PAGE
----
Theme oozes out of the components included with Barker’s Row. It comes with four 3D grandstands in different colors for players, a 3D Strongman’s Tower, and a variety of wooden rubes in addition to the barker’s cards and the attraction cards mentioned earlier. The 3D components give the game a strong table presence and attracts a lot of attention, just as a barker may attract attention to a stage. One nice thing I was happy about is the rubes are varied, but you do not need to put stickers on them. I am not someone who enjoys putting stickers on wooden pieces because they never seem to go on right. One thing I wish was better executed is the sturdiness of the Strongman’s Tower, which is only held by a plastic clip. Overall though the game and the artwork is wonderfully executed.
- Replayability due to attraction combinations
- Fast paced
- Easy to teach
- Quick to set up
- Turns can be repetitive
- Luck based on cards drawn
Barker’s Row is a quick game with solid gameplay. The simplicity of turns makes it easy to teach, and because it is quick to set-up and play it has made it to my table a lot since picking it up. Over those plays I have noticed some different things about the game. First, there is a lot of replayability in this game. I still have not seen all of the combinations of attraction cards that can be used. The variety in cards changes a player’s strategy each time they play. If a player gets lucky with a good combination of cards, the game can be over quite quickly. There is an element of luck to this game, not only based on the attraction cards drawn, but also the barker’s cards drafted into the midway. If a player has an entire hand of horror attractions, and no pink barker’s cards are drawn, they are at a huge disadvantage. Luckily, later in the game the attraction cards provide ways for players to discard and draw cards to make the likelihood of this happening less. Another concern I have is that once players markers are high on the Strongman’s Tower, there can frequently be 5-8 turns in which the only action any player can take is drawing cards into the midway. While turns are quick, this can become quite dull, especially at low player counts.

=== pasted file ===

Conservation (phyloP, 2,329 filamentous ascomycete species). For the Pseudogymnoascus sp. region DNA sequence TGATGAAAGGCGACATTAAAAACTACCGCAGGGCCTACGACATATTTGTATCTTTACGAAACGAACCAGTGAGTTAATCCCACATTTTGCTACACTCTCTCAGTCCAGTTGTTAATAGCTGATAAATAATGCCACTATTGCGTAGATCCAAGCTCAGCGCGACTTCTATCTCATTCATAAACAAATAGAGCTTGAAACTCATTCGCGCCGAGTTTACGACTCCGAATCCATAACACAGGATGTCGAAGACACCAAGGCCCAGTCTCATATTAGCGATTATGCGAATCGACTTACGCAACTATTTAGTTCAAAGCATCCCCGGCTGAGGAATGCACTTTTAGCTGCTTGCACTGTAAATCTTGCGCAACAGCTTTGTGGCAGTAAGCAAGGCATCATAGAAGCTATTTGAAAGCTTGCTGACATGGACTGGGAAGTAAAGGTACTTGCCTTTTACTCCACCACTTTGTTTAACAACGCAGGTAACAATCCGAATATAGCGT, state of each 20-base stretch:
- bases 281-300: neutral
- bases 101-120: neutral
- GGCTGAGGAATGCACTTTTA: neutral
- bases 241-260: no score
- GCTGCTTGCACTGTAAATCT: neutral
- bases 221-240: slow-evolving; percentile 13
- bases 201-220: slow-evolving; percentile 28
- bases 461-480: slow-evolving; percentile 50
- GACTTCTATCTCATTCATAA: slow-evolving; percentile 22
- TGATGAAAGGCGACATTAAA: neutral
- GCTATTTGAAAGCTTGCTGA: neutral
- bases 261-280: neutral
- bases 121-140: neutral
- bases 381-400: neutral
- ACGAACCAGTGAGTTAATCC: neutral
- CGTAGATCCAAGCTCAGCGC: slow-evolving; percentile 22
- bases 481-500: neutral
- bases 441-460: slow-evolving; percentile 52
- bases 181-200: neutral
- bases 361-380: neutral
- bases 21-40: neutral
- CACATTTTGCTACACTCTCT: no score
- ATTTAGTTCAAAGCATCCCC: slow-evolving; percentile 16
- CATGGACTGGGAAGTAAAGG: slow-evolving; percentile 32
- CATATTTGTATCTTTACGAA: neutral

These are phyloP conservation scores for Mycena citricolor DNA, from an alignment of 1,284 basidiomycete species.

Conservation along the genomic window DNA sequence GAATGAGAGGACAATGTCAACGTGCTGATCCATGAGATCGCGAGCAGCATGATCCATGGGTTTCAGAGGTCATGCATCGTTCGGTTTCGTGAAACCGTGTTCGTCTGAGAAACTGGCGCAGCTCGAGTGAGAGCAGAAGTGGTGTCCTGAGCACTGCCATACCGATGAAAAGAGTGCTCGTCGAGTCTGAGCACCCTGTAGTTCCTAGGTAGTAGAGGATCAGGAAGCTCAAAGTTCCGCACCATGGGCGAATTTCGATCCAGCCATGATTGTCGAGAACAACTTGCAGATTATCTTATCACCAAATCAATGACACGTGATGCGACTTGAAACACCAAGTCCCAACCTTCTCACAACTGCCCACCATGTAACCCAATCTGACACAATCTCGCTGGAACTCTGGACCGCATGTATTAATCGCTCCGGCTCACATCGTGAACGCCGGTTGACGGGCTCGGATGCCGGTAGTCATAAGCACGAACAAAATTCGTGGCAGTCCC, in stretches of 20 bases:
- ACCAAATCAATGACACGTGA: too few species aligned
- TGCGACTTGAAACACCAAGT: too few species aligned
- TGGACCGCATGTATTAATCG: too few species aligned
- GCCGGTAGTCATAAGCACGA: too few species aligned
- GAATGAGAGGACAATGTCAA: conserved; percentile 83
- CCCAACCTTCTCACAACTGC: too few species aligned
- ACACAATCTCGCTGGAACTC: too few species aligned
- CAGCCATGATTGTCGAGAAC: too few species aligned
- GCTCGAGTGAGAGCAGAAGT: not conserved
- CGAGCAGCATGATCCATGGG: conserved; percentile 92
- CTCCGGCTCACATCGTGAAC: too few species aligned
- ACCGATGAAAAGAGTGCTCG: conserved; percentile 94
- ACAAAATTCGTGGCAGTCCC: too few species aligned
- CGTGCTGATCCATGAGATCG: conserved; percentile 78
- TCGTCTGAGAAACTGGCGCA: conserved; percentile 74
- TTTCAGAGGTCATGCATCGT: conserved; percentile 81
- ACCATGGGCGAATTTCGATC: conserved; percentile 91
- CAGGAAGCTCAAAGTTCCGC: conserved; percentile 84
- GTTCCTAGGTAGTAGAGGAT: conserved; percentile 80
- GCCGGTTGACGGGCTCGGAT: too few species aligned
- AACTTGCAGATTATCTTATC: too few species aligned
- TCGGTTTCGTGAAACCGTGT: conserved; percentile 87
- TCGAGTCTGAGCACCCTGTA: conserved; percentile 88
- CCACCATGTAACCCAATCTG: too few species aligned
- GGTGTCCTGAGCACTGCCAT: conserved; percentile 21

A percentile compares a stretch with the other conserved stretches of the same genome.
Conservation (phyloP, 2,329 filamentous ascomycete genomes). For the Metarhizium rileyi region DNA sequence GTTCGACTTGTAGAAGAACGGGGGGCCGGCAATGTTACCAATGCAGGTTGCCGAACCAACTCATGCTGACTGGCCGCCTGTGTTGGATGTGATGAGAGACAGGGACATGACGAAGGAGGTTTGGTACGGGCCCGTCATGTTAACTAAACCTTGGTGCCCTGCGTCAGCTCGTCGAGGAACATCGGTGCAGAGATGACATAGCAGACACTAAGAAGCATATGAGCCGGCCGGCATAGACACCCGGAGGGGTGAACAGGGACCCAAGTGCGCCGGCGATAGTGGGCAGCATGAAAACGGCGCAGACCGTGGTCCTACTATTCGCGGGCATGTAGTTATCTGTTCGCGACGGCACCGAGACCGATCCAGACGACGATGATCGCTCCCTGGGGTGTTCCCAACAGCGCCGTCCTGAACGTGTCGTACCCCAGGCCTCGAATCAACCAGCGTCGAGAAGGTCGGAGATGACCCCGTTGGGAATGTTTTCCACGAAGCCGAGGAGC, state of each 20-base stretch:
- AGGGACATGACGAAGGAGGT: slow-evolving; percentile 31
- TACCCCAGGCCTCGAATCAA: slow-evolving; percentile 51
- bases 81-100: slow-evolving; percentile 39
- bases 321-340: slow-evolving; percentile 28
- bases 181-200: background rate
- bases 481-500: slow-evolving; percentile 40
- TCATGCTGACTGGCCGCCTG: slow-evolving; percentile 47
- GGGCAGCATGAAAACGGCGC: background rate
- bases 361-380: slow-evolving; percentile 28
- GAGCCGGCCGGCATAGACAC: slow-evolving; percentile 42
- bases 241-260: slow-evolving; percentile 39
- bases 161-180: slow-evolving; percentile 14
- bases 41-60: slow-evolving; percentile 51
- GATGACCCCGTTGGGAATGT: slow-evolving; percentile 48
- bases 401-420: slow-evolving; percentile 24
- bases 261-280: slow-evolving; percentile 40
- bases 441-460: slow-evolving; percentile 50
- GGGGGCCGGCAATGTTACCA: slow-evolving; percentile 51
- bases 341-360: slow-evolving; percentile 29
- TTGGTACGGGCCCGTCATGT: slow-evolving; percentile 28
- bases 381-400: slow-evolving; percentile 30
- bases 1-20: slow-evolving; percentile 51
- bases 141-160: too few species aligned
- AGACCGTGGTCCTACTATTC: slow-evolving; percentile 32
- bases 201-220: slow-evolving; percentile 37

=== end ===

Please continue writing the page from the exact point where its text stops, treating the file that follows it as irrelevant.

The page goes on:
The way that this game really shines though, is in the theme. If players really get into the barker roll by not just playing the cards, but including the descriptions included on the cards the game becomes a lot of fun. I mean, what sounds better? “I play this pink attraction” or… “Come one, come all to see the terrifying ghost girl! She has been dying to meet you.” Don’t get me wrong, the game play is fun, but without the theme the mechanics may not be strong enough to keep it on my shelf long term. The components and theme really make this game from an average filler game into something special.
If the carnival theme is something that you are interested in, I highly suggest this game, it really stands out from anything currently available. The dark and creepy art mixed with the 3D components are something that will catch the eyes of anyone walking by. Plus, the provide strong enough game play that all gamers would likely enjoy it. If you do not care for the theme, or table presence is not something important to you, I might suggest passing on this one. While there a lot of positives, without the interest in the theme, the mechanics might not be enough to keep long-term interest. Some benefits are there is strong strategy decisions in combining cards, and players are offered a chance to catch up due to the increasing difficulty of the Strongman’s Tower, some people may also enjoy that there is a luck mechanic based on the barker cards drawn. The mechanics are fun, but nothing earth-shattering.